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A Year at North Hill : Four Seasons in a Vermont Garden Paperback – May 15, 1996
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"In which poetry is perfectly at home with the eminently practical matters of gardening . . . a gold mine of practical advice. "-Anne Raver, The New York Times
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The book gives even more than it promises. Instead of four chapters, Eck and Winterrowd give us 12 generous chapters, one for each of the months beginning, as a gardener should, not with sleep-like-unto-death January but with awakening: the month of April. What a difference it makes to start a book with what keeps us carrying bags of fertilizer up hills, on our knees weeding, and plotting the resurrection (E.B. White's lovely words about his wife's bulb-planting as her own death approached).
Eck and Winterrowd writes as landscape architects about the climate, terrain, and changes they have made to their almost 10 acre garden and the whole 23 acre land of which they are custodians. When they talk about the hundreds of species, types, and variants they have nudged into flourishing in as unlikely a climate as Vermont's, they have us enthralled with their horticultural chops. AThis is close to a how-to book for gardeners in their approach & principles. It helps, obviously, to be besotted with gardening, to organize one's life around your acres and spend to the edge of financial doom to bring vision to realization.
When we do reach the long sleep of Vermont gardens it is with a deep appreciation of how to every season there is indeed a purpose under heaven. The preparation of shelter for boxwoods, the ceremonies of moving potted plants even bananas into their winter garden, the anxious waiting for deep snows that insulate plants from the dessicating winds, the tranquility of seeing the sculptural beauty of their garden as they trudge uphill to feed the gentle beasts----all these prepare us to experience winter ---the winter-road perhaps---affirmatively.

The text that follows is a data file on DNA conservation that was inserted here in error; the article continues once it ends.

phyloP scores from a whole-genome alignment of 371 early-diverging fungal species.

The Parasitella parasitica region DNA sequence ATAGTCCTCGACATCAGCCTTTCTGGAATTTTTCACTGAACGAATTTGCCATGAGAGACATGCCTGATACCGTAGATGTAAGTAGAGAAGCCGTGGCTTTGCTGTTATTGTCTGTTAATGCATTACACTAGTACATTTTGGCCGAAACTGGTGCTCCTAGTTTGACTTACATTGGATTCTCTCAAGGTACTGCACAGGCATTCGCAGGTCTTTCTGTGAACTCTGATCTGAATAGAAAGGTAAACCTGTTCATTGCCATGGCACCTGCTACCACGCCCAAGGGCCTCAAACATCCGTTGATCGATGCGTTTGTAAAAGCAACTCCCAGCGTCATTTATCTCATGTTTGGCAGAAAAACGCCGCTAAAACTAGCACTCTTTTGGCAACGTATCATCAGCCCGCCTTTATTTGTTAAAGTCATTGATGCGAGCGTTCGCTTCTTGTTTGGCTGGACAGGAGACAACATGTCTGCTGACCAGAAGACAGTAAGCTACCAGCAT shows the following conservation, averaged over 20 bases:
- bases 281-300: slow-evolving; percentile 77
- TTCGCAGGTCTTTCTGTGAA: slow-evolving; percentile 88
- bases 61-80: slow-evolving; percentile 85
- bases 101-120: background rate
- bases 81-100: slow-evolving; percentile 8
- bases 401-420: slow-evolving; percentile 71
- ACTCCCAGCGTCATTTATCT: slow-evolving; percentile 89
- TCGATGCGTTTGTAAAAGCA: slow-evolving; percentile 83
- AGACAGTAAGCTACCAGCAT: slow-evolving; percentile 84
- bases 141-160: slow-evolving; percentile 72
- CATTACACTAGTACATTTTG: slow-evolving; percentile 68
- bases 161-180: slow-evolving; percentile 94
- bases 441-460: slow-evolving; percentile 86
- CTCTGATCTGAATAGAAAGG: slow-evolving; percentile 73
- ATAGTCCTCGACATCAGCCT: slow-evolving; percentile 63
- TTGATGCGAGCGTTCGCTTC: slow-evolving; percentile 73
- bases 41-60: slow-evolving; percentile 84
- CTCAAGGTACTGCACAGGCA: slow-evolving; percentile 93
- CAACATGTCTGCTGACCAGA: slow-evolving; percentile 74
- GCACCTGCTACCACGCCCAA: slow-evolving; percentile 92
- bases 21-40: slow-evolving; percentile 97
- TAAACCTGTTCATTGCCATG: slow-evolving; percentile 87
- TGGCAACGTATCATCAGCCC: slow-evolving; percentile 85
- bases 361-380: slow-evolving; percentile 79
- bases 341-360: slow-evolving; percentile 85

The book is coffee-table size. It has been produced with artistry in the balance of text and margins, in the lavendar framing of each page like a medieval manuscript, in the heavy quality of the paper and the excellence of the binding. and in the superb photographs taken by Joe Eck. The care they have given to the design & evolution of their garden (maps are given and thank'ee), they also have lavished in the design of "A Year at North Hill." The photographs are worthy of Elliot Porter, and part of the gift that this book is to gardeners all.
Praise be also that Eck and Wayne are masters not only of mulch, seed, and meadows, but equally of English. Their felicities in phrasing, their wit and delight in words, shine here. One can read without flinching at miserable grammar, execrable style. "It isn't often (E. B. White again) one finds a good writer(s) who is also a good friend(s).
Which brings me to what I love most about this book. Eck and Winterrowd do not turn aside from the sorrows, slings, and arrows of gardener misfortunes or the human condition. What shine through this book is caritas and amitas---the dear love of their garden and home, of the marvels of plants (the rarer, obscurer, more challenging the better such as in their delight in growing Himalayan blue poppies), of their families and friends, and of each other.